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33 of 40 people found the following review helpful By J. Michael on April 19, 2007
Format: Paperback
By the nature of their profession, the controversies in which historians usually become embroiled are musty, dusty and arcane. Hugh Trevor-Roper, on the other hand, found himself placed in the middle of a very contemporary and potentially dangerous superpower dispute when, in response to Soviet accusations and disinformation, he was ordered by the British government to verify the death of Adolf Hitler and establish the facts surrounding his final days. In spite of Soviet stonewalling and obstruction, Mr. Trevor-Roper (later Lord Dacre) established beyond a shadow of a doubt that Hitler died by his own hand on April 30, 1945 in his Berlin bunker. "The Last Days of Hitler" is a very well-written history, which nevertheless suffers from several serious shortcomings.

In the first place, and this is no judgement on the author, in 1945 he did not have access to several important witnesses who would not return from Soviet captivity for more than 10 years, such as Guensche, Linge, Bauer, Mohnke and Rattenhuber. Thus, there are more than a few errors, or at least discrepancies with later published works, such as the method of Hitler's suicide, the men present at Hitler's immolation, and Hitler's supposed reliance on astrology. Trevor-Roper believed that Bormann was still alive, was unsure whether Generals Krebs and Burgdorf had survived the bunker and made entirely too much of Speer's assassination daydreams. These omissions and interpretations are understandable though. What is inexcusable is the ad hominem vituperation the author unleashes upon pretty much every single German in this book.

I realize that it is de rigeur for English-speaking historians of the Third Reich to pepper their manuscripts with insults towards Nazism's leading personages, but Mr.
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7 of 7 people found the following review helpful By C. B. Miller on February 28, 2009
Format: Paperback Verified Purchase
As others have stated, a well written narrative. However, one that is now out of date which leads the work to contain inaccuracies, errors and some unanswered questions.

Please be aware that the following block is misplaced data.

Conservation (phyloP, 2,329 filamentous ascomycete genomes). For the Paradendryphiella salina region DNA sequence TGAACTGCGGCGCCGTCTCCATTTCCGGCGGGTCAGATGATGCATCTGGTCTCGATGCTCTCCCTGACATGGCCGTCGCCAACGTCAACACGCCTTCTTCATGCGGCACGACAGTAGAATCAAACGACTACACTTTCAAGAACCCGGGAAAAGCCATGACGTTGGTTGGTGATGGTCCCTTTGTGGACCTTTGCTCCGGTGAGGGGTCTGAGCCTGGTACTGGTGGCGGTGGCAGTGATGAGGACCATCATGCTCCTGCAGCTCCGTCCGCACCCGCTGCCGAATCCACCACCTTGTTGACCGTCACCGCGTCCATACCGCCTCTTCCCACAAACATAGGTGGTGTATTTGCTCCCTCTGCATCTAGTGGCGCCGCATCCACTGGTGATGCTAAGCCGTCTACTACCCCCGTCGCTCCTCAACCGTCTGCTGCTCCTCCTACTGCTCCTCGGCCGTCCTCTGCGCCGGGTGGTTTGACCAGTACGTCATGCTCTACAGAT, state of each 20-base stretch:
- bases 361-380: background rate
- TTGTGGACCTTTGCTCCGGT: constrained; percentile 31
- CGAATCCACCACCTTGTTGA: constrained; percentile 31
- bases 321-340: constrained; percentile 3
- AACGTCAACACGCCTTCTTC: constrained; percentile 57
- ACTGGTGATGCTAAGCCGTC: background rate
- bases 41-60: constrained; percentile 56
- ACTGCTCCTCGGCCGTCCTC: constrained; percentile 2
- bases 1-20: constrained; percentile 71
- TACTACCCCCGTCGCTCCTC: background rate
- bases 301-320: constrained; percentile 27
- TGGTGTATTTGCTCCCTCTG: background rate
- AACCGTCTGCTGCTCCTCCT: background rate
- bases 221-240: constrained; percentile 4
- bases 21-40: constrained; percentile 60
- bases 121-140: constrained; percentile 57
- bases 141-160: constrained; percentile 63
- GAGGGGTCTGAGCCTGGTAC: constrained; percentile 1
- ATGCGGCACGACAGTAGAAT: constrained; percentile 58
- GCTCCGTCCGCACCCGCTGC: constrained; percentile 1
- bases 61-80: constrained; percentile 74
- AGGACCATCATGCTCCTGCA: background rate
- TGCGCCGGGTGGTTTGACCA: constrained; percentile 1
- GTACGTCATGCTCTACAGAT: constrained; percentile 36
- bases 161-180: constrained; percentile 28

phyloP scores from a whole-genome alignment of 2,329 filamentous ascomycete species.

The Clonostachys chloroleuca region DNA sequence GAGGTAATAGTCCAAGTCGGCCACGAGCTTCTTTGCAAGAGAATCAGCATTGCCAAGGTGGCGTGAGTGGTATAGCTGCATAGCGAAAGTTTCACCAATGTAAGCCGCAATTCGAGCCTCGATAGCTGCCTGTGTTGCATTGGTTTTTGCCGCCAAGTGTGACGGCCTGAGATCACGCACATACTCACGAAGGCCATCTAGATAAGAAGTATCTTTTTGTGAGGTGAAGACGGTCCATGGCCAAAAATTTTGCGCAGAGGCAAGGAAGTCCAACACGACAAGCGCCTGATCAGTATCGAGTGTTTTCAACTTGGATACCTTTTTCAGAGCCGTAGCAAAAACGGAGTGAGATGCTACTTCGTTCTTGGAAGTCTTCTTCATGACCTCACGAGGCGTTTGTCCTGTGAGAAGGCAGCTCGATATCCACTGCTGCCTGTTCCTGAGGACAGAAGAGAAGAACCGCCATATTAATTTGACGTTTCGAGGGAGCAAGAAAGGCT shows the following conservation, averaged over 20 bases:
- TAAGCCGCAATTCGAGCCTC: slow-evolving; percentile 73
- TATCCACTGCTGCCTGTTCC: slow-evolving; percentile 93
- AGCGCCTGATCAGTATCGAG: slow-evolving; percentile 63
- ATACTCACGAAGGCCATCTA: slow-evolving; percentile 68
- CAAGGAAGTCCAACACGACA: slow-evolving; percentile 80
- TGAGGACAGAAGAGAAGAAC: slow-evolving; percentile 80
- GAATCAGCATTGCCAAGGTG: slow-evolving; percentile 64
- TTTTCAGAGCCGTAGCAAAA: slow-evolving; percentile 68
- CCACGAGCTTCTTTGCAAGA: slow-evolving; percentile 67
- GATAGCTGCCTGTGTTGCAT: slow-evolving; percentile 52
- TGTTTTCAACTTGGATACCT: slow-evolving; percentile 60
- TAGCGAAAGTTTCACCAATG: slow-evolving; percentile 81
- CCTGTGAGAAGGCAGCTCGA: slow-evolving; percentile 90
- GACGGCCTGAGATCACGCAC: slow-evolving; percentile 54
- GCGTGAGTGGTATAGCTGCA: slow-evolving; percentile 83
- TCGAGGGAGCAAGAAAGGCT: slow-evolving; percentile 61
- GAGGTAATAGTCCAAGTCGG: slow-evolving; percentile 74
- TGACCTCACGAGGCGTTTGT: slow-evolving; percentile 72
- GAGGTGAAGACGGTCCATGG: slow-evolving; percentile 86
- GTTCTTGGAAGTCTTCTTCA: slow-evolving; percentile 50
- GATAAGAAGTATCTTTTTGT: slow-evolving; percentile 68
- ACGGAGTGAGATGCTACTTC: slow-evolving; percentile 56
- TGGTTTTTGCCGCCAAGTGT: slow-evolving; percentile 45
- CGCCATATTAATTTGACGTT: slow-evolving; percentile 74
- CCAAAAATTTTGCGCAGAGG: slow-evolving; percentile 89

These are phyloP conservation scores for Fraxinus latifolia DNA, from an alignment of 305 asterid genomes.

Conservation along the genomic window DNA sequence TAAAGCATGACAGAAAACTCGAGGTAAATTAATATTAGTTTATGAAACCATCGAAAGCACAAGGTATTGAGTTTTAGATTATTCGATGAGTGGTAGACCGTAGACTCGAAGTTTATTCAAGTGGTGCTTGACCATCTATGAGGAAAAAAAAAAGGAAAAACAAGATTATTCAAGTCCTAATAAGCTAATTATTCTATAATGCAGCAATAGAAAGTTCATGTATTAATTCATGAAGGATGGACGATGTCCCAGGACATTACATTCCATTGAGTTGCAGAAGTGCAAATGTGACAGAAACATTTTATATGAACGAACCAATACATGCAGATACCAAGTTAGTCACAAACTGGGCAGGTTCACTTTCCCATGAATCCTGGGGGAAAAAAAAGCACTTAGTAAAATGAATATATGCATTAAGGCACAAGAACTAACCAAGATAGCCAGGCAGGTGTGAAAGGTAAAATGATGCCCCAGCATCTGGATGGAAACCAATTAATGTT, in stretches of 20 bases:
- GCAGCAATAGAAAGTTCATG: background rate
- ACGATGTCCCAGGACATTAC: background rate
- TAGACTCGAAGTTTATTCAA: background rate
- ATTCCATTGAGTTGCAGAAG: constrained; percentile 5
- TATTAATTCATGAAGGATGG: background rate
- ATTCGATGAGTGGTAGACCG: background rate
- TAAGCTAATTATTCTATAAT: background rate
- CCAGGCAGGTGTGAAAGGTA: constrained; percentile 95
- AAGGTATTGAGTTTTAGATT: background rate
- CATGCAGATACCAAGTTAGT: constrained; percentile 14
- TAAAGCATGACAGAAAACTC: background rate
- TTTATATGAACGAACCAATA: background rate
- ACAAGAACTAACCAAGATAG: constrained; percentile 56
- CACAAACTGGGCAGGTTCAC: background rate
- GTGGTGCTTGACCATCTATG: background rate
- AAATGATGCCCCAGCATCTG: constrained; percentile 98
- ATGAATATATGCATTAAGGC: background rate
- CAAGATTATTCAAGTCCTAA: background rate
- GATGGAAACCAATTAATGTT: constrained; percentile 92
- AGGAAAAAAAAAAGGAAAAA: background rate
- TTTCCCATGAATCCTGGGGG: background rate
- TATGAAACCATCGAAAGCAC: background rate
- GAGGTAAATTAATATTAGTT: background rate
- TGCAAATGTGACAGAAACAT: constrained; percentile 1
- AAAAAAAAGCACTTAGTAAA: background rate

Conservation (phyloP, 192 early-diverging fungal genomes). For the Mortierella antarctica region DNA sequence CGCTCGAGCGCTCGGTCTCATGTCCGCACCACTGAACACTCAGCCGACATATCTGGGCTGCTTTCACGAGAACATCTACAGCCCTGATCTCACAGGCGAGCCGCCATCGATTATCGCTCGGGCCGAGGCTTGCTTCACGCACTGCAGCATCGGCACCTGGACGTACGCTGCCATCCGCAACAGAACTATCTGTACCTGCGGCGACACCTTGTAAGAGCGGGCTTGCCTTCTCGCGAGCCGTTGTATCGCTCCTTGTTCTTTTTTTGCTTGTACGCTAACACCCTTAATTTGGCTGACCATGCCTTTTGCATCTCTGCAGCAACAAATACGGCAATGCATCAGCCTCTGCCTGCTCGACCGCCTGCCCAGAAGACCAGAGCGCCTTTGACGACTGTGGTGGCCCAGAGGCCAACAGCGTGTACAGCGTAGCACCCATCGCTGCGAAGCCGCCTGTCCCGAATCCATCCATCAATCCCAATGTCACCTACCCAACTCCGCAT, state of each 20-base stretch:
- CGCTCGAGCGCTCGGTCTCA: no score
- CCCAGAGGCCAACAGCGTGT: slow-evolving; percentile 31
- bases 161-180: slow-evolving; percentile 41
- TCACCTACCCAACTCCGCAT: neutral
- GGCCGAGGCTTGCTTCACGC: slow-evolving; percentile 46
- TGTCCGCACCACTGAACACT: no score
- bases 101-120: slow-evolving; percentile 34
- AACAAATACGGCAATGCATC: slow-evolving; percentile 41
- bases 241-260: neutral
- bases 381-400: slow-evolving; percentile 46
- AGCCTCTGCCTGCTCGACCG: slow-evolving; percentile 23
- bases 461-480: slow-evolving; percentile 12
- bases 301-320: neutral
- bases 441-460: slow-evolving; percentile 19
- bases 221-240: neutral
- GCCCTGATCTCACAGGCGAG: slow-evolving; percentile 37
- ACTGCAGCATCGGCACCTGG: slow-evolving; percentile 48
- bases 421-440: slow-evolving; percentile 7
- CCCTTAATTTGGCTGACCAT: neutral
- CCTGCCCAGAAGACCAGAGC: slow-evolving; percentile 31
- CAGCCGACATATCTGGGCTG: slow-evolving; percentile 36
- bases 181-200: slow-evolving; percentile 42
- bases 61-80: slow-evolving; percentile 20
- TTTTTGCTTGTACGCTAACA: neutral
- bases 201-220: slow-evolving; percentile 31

Roper remarks that the "...real causes and circumstances of the execution of Fegelein provide one of the few subjects in this book upon which final certainty seems unattainable."Certainly, SS General Fegelein's last hours and end are now well known. Further, some inaccuracies and errors include: the exact method employed for suicide by Hitler (stating Hitler shot himself in the mouth); the principles present at the end; and the belief that Reichsleiter Martin Bormann escaped and (at the time the book was published) was still alive.

First written after a commission from Dick White, then head of counter-intelligence in the British sector of Berlin (and later head of MI5 and MI6 in succession) in Nov. 1945 and published in book form in 1947. Hugh Trevor-Roper investigated the last days of Hitler to counter the Soviet propaganda at the time (that Hitler was still alive living in the west). The author does deserve credit for being the first to write a detailed western account of Hitler's last days (which countered the Soviet propaganda at the time). However, it lacked the important information (and insight) of key inner-circle players who were locked up in the east by the Soviets. Men such as Linge, Gunsche and Mohnke. Trevor-Roper was able to cure that somewhat with the third edition published in 1956 but still he did not have the in depth information that has come out over the course of the many years since then; especially after the fall of the Soviet Union and the archives therein were opened up for western writers.